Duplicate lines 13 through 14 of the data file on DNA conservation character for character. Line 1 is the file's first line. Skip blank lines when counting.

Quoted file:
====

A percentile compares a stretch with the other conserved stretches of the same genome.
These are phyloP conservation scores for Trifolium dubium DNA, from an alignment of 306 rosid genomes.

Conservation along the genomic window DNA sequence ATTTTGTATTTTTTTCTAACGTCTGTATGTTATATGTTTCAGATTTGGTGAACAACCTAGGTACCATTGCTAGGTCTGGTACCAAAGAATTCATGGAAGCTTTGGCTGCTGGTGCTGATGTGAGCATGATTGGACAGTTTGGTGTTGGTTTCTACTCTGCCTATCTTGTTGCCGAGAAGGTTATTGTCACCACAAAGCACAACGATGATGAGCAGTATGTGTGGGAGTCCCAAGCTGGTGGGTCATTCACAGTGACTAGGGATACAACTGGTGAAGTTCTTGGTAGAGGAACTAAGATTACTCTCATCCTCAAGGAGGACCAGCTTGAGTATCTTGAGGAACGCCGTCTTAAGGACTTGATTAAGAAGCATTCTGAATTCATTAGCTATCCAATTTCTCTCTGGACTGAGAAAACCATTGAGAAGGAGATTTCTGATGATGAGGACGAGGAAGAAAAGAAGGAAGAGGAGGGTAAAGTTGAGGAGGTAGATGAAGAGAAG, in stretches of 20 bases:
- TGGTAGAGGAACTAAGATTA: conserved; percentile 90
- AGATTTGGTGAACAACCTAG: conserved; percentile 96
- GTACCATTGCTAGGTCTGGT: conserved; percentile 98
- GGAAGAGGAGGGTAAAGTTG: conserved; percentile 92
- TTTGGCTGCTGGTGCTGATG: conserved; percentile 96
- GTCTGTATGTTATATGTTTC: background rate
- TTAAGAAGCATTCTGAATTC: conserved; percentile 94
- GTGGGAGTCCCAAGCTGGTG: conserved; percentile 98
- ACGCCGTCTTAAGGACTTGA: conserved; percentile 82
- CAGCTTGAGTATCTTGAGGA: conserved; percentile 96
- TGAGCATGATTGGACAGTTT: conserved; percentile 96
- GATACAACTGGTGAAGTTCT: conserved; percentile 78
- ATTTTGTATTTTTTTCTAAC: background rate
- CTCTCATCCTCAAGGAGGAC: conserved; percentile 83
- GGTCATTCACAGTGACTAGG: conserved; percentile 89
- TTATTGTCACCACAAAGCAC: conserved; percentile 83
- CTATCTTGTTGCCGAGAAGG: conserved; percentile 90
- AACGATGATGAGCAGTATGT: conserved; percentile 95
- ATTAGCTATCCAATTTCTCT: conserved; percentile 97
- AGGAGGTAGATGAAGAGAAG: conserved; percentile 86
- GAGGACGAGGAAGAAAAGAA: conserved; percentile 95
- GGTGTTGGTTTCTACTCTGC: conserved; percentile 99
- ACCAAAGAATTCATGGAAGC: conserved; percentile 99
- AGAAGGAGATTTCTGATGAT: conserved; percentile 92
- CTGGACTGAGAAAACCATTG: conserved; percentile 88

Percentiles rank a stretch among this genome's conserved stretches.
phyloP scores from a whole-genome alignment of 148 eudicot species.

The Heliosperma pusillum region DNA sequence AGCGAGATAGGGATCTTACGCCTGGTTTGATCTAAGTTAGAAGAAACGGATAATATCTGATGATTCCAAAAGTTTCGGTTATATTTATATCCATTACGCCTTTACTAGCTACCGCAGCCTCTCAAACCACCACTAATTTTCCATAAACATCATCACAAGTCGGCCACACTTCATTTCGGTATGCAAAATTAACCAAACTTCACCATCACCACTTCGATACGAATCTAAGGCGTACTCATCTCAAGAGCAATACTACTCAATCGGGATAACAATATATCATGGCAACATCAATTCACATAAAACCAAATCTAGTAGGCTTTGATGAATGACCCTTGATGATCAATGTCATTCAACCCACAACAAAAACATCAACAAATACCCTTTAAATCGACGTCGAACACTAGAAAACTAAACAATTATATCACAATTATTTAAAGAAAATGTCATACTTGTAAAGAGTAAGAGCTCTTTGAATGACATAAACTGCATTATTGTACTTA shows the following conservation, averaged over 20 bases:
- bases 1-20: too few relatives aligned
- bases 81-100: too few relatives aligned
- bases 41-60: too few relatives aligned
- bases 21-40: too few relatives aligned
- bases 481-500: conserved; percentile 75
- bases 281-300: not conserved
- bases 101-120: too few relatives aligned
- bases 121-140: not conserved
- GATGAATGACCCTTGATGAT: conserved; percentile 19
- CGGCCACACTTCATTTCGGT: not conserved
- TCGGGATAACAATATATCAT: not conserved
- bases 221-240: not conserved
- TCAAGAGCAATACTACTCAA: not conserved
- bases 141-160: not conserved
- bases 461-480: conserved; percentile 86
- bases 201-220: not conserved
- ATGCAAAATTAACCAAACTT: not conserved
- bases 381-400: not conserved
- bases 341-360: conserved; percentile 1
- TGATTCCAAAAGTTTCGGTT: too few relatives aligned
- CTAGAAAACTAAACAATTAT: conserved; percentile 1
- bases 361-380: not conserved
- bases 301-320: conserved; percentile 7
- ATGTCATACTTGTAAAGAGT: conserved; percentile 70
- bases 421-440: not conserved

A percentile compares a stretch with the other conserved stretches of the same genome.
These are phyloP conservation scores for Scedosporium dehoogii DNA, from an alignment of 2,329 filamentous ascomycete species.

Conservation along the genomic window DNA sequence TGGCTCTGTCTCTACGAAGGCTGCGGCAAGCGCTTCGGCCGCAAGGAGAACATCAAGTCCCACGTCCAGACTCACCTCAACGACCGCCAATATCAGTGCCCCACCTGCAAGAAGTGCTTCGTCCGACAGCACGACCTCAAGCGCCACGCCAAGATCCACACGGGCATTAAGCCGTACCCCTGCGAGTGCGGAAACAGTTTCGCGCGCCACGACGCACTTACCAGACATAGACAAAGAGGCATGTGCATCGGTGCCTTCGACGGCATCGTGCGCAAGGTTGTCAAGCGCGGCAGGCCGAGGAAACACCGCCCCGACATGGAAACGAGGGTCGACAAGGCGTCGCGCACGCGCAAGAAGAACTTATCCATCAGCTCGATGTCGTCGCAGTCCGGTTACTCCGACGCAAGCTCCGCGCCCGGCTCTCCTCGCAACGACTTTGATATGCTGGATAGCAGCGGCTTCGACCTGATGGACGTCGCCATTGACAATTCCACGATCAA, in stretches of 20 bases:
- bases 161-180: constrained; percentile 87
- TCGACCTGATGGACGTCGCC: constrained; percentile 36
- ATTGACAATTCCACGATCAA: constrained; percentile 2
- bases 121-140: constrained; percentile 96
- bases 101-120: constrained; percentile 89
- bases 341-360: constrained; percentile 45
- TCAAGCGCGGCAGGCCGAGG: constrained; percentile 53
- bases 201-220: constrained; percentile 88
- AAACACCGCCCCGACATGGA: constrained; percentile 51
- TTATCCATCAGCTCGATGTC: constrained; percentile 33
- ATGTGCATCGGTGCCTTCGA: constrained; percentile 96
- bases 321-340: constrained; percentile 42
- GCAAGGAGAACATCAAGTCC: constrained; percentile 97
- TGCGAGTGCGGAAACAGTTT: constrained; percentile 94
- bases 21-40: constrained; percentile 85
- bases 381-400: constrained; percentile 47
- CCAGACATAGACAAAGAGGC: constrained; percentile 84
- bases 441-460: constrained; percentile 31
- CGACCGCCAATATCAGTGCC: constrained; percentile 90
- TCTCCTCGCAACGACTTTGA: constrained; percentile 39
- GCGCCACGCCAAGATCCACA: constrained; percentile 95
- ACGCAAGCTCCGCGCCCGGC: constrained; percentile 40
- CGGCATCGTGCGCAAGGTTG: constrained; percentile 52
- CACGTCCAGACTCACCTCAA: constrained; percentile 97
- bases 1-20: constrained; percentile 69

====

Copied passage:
- CAGCTTGAGTATCTTGAGGA: conserved; percentile 96
- TGAGCATGATTGGACAGTTT: conserved; percentile 96